Category: Fish

Congee With Dried Anchovies

Congee with Dried Anchovies, photo by PH Morton

Congee With Dried Anchovies

When we stayed at the Armada Hotel, in Malate, Philippines for almost a whole week, everyday, I started by breakfast with congee or lugaw topped with crispily fried dried anchovies or dilis.

It was strange at first as I have never had dili in my lugaw before but I quickly developed a taste for it.  It sets the day right.

Now back in London, I am missing this little treat.  Thank goodness it is pretty easy to make at home.

Here is the recipe –

Ingredients:

Congee
  1. 3 tsp sesame oil
  2. 1 small onion, chopped finely
  3. 1/2 cup long-grain rice (uncooked)
  4. 4 cups vegetable stock or 3 vegetable cubes dissolved in 4 cups of hot water
  5. 1/2 ” piece of ginger (grated finely)
Toppings
  1. 2 tbsp chili oil
  2. 2 tbsp dried anchovies, fried until golden and crispy
  3. 1 egg (boiled)
  4. 6 cloves garlic, chopped finely and then fried until golden brown
  5. 1 stalk spring onion, chopped
  6. Fish sauce
  7. Calamansi or lemon, juiced

Preparation:

Congee

  1. Heat the sesame oil in a large saucepan over high heat.
  2. Add the chopped onion and fry until translucent.
  3. Stir in the rice and cook for a couple of minutes until well covered with the oil.
  4. Pour in vegetable stock, add the ginger and bring to a boil.
  5. When it starts to boil, reduce the heat and leave to simmer but ensure to give it a stir once in a while.
  6. When the rice had softened and absorbed most of the liquid and has a porridge-like thickness, then it is cooked but if a more runny consistency is wished, add more hot water.

Toppings

  1. Fry the anchovies in wok or frying pan with a little oil.  Stir for 5 minutes until golden brown and crispy all over.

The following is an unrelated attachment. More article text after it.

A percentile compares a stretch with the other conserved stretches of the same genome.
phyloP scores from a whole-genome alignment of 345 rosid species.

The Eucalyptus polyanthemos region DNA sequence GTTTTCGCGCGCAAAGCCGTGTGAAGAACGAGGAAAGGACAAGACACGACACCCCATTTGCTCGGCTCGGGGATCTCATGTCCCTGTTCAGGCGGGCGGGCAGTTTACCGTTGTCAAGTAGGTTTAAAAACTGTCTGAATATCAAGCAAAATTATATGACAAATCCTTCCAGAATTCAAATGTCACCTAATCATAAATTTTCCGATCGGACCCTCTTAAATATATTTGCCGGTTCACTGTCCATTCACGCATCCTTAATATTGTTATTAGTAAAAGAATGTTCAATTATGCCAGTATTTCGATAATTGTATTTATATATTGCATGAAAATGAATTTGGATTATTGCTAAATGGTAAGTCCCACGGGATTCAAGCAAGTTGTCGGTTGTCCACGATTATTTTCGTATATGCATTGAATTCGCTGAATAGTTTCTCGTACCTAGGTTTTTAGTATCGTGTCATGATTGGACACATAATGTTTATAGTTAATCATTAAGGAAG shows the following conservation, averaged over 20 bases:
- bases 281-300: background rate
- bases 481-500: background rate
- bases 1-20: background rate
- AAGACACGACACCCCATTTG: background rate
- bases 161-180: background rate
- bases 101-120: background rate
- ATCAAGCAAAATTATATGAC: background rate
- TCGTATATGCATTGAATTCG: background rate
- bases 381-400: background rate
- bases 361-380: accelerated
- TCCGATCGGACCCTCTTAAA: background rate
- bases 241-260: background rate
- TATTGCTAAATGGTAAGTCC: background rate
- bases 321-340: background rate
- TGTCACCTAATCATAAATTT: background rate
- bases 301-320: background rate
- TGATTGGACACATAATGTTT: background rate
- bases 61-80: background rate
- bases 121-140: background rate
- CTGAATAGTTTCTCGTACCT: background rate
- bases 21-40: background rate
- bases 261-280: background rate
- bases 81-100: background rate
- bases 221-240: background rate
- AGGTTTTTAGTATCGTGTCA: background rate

2. Ladle a good portion for one in a bowl. Add a bit of fish sauce to the congee.  Sprinkle with the fried garlic and chopped spring onion then add the chopped boiled egg and dried anchovies.
  3. Finally drizzle with the juice of calamansi or lemon according to taste.

Enjoy!

Fried Galunggong

Fried Galunggong, photo by JMorton

Fried Galunggong

It was such a treat to eat these crispily fried galunggong once again.  Alma, my sister-in-law did such a good job cooking them.  But then again she is a very good cook.

These galunggong were so delicious, Peter ate them with gusto despite a dicky tummy. 🙂

Galunggong is apparently called round scad in English! Well anyway, frying is just one recipe for this fish.  It can be cooked as paksiw as well.

The Recipe:

  • Galunggong
  • vegetable cooking oil for frying
  • salt

Cooking Directions

  1. Clean and gut the Galungoong
  2. Rub salt to the fish.
  3. Heat the oil using a wok or a large frying pan.
  4. Fry the galunggong until crispy and golden all over.

Filipinos usually have fried galunggong on Fried as an accompaniment to sauteed monggo (mung beans) and plenty of rice.  Somehow this combination really works.

I am feeling hungry just thinking about this. 🙂

Tuna Belly Ceviche Recipe

Tuna Belly Ceviche, photo by Arnold Gamboa

Tuna Belly Ceviche Recipe

This a delicious fish recipe considering there is no ‘cooking’ (application of heat) required.  It is a good starter served with fresh green salad.

Ingredients:

1/2 kilo Tuna belly fillets
2 cups vinegar
1 cup Kakang-gata (coconut milk), optional
2 bird’s eye chillies, chopped
1 tbsp finely chopped ginger
6 cloves garlic, finely minced
2 stalks spring onions, chopped
1-2 Lemons, juiced
Salt and freshly ground black pepper
sugar
Thinly sliced cucumber to decorate

Method of preparation:

Clean, remove the skin and debone the tuna thoroughly, then cut into bite-size cubes.

Put the tuna in a large platter and douche with a cup of vinegar.  Stir to ensure that every piece is drenched in vinegar.  Cover the platter with cling film or a lid and leave to marinate in the acidity of the vinegar in the fridge for at least an hour.

Drain all the vinegar from the tuna, use a spatula to press the tuna to remove as much vinegar as possible. 🙂  The vinegar serves as a ‘wash’ for the fish to remove the fishy smell (lansa).

Pour the rest of the vinegar into the drained tuna, add the coconut milk (if using any), sprinkle the bird’s eye chillies (you can add more or less according to how spicy you like i t:)   The addition of ginger also helps to remove the fishy smell.  Add the garlic and spring onions for piquancy.  Lemon or calamansi goes well with fish.